Editor's Postlude: No One Reads the Bible Literally

July 24, 2023
Black eyeglasses resting on a open Bible

We’ve got to stop being defensive about not reading the Bible literally and not believing it is the inerrant word of God.

Taking the Bible literally as the inerrant word of God is not “good old-time religion.” The approach only took root about 130 years ago, at “Believers Meetings for Bible Study” that met annually between 1876 and 1897. Here, the idea that the Bible should be read literally as the inerrant word of God solidified as a reaction to the perceived threat of growing scientific knowledge.

Within Judaism, it is expected that you question, debate, and bring your own reasoning to the discussions of scripture. Within Christianity, early church theologians did not approach scripture literally. Speaking about the creation stories, Origen said, “Who is so silly as to believe that God, after the manner of a farmer, planted a paradise eastward in Eden and set in it a visible and palpable tree of life.” Augustine of Hippo also urged the use of reason in interpreting scripture.

Reformer Martin Luther declared that scripture was the authority, not the Pope or the church. He understood scripture as inspired by God but, because it came through humans, such inspiration did not ensure that there were no errors (though these errors did not diminish the gospel).

The United Church’s approach to scripture comes from John Wesley. In the Wesleyan Quadrilateral, the meaning of any scripture passage is discerned through considering other scripture, the tradition, your own experiences, and your own reasoning in the context of community. (See “Wesley’s Quadrilateral,” Gathering Pentecost 2, 2021, p. 83; also available at GatheringWorship.ca.)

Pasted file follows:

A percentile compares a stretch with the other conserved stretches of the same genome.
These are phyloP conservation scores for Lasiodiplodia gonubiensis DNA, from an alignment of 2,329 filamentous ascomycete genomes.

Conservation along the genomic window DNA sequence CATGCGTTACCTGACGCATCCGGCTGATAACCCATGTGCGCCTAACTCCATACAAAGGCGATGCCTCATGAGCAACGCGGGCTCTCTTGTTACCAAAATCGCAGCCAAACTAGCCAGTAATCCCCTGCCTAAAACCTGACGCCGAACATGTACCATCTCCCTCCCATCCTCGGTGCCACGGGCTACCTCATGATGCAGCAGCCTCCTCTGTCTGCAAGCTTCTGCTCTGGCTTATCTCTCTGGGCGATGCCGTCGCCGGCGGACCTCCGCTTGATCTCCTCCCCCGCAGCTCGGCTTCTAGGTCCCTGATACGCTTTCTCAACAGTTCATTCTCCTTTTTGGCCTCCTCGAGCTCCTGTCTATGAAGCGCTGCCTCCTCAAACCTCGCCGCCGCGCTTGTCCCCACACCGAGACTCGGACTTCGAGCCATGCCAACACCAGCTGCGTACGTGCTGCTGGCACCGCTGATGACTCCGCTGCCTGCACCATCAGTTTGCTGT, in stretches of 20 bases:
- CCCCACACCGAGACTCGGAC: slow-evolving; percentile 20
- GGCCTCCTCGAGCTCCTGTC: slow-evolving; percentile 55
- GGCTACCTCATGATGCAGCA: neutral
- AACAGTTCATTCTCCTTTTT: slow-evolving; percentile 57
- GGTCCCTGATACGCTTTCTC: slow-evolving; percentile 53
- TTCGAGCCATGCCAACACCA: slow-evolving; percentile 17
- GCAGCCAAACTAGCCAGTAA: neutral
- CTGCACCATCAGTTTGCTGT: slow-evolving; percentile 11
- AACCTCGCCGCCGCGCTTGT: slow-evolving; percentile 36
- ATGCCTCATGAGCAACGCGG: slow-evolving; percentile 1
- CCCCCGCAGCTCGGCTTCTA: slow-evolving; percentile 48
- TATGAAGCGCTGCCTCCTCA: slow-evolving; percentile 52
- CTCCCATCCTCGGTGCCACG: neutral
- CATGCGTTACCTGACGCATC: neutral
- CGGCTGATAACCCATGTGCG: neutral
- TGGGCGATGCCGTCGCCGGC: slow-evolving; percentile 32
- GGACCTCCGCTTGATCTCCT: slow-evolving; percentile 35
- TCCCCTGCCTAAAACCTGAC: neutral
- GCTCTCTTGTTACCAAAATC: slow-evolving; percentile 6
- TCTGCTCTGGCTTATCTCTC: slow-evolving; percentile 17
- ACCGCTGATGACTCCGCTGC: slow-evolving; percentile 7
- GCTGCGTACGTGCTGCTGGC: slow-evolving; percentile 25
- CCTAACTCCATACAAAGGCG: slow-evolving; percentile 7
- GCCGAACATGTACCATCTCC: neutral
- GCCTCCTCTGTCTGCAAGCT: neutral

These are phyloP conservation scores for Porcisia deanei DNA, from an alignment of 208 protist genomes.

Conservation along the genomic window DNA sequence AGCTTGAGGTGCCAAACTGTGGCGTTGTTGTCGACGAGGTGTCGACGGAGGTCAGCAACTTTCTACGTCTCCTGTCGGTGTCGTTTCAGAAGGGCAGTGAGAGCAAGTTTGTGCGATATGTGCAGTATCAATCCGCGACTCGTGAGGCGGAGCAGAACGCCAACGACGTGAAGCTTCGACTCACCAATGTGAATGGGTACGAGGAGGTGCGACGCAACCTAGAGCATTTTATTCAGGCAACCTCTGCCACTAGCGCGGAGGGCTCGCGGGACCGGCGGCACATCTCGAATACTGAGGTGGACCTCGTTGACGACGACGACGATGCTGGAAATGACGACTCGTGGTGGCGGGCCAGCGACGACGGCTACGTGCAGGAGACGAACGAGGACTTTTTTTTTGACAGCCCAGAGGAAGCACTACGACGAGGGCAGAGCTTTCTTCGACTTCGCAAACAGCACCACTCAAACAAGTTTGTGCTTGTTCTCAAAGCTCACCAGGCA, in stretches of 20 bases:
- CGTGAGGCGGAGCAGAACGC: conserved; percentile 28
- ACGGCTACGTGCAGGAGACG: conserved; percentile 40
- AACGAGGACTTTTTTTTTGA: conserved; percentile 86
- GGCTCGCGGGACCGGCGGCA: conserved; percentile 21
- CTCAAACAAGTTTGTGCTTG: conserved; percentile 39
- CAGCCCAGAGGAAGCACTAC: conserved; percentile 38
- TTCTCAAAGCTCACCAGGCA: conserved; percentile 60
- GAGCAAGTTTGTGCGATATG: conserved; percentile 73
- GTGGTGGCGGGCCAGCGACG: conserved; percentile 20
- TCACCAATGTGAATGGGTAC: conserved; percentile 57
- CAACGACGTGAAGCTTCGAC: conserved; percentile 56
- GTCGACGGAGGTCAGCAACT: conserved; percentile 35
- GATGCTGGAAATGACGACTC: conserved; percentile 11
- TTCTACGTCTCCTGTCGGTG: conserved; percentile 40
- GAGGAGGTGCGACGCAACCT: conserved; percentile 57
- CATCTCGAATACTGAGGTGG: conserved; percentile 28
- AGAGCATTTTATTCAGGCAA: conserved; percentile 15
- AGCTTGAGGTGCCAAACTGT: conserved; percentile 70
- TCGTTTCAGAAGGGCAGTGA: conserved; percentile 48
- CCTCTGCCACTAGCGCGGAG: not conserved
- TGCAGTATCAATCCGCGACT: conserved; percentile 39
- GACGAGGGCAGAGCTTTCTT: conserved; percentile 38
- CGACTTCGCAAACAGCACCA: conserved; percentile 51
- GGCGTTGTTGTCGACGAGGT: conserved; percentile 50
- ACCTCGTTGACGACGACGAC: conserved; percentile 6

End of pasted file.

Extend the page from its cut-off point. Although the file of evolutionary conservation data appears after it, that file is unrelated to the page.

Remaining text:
Those who claim to take the Bible literally just don’t admit that they are interpreting the Bible. We can’t help but bring our own perspectives and biases to scripture. There is no “pure” way of reading the Bible and no “once and forever” interpretation of any passage.

For example, 1 Timothy 2:9 says that women should not wear gold or pearls and should dress modestly. Taken literally, gold and pearls would be out, but a woman could wear diamonds or silver. Some have interpreted this verse to mean that women should wear no jewellery and only muted colours. For women, “modest” for many years meant dresses that covered the ankles, wrists, and neck. (Heaven forbid that women wear pants.) Yet, few churches today, not just United Churches, take this passage literally, even if they claim to do so. It has been interpreted in each generation. Interesting, isn’t it, that only women’s dress is mandated, revealing a built-in bias in the scripture itself?

In the gospels, Jesus instructs the disciples to take no money, no bag, and no extra tunics or sandals on a trip. That may have worked in Jesus’ time, but I’m not going anywhere without money. Yet, maybe a credit card would be okay, since Jesus didn’t say anything about them. If you want to be literal, then in winter, we only should wear sandals, not snow boots. Yet, Christians have freely interpreted this passage to their context—which is fine, but that is not taking the Bible literally, if that’s what you say you do.

In Matthew 5, Jesus declares that one should remove a hand or eye if it causes you to sin. Yet the early Christian community was a community of joy and compassion, not one where everyone was literally removing eyes and hands. Jesus’ words were understood as hyperbole used to make a point.

The fear is that if we don’t take the Bible literally as inerrant, then the Bible will lose its authority and relevance. Yet, people who don’t want to check their intellect and education at the church door end up rejecting the Bible because they can’t take it literally or as inerrant.

There is nothing to fear in bringing one’s intellect, education, reasoning, and life experiences to the Bible. Reading the Bible seriously continues to offer us beauty, wonder, inspiration, and challenge. We don’t have to take the Bible literally to be comforted by Psalm 23 “The Lord is my shepherd” or inspired by Ephesians 3 “God’s power at work within us can do infinitely more than we can ask for or imagine.”

We take the Bible seriously, not literally. Let’s declare it and celebrate it!

Susan Lukey, Editor